Original Research - Special Collection: Social Memory Studies

Research ethics to consider when collecting oral histories in wilderness areas such as the Kruger National Park

Isabel S. Schellnack-Kelly
HTS Teologiese Studies / Theological Studies | Vol 78, No 3 | a7467 | DOI: https://doi.org/10.4102/hts.v78i3.7467 | © 2022 Isabel S. Schellnack-Kelly | This work is licensed under CC Attribution 4.0
Submitted: 23 February 2022 | Published: 23 June 2022

About the author(s)

Isabel S. Schellnack-Kelly, Department of Information Science, College of Human Sciences, University of South Africa, Pretoria, South Africa


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Abstract

In the last half century, oral history has emerged as a historical approach that is being considered by archivists involved with the collection and accessibility of archival collections for researchers and interested members of the public. The approach to ethics by oral historians has emerged from two major fears: the fear of failing as researchers and the fear of failing the narrators and doing harm. Archivists also need to be cognisant of these fears when collecting oral history. Confronting these fears makes it possible to understand the complex questions behind oral historians’ and archivists’ preoccupations and sheds light on how oral history has evolved and expanded as a field. The research objectives of this article are to determine the three principles identified from the Belmont Report that relate and should be applied to the collection of oral histories by archivists and historians from communities and individuals residing and working in and alongside the Kruger National Park. The theoretical framework for this article is the critical race theory to address historical accounts from communities and individuals sidelined by the mainstream media in South Africa. For the purposes of this article, the study was conducted with the Makuleka and Tsonga communities to determine what ethical implications need to be respected when conducting oral history projects with communities.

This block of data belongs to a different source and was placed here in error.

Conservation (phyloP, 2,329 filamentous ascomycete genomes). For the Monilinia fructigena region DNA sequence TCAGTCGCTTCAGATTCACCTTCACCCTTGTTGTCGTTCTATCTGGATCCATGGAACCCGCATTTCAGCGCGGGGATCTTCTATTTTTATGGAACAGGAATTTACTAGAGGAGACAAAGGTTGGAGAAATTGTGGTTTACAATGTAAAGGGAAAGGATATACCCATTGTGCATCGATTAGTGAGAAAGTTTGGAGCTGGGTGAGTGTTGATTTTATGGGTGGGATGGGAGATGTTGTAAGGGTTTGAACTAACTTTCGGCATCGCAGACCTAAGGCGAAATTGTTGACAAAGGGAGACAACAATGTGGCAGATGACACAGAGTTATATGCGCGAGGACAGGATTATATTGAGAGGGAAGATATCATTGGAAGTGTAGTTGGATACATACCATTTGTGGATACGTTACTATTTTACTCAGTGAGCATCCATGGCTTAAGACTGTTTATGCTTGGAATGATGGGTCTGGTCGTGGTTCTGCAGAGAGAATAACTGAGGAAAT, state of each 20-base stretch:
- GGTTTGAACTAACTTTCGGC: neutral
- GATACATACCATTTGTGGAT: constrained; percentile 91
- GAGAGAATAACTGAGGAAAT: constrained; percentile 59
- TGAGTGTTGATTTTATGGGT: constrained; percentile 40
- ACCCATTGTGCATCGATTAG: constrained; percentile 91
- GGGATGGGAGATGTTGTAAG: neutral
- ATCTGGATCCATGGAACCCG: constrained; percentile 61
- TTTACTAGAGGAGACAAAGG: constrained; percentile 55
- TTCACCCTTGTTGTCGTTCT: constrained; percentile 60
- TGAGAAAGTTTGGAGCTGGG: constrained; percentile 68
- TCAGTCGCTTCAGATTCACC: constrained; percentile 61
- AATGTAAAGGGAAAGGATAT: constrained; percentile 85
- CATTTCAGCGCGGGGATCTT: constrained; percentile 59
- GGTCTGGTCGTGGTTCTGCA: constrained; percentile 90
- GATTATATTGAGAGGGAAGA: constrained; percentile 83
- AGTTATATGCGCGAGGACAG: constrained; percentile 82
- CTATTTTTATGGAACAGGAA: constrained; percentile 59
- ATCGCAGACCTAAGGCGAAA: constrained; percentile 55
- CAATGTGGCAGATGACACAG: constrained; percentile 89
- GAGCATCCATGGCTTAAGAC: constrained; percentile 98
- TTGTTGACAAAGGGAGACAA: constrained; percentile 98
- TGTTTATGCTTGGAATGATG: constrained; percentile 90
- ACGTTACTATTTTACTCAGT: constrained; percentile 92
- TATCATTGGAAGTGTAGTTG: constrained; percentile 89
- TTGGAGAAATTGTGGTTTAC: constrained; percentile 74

Contribution: This article will contribute to ethics concerning social sciences and specifically the collection of oral history.


Keywords

decolonial ethics; research ethics; democratising history; oral history; indigenous knowledge; critical race theory

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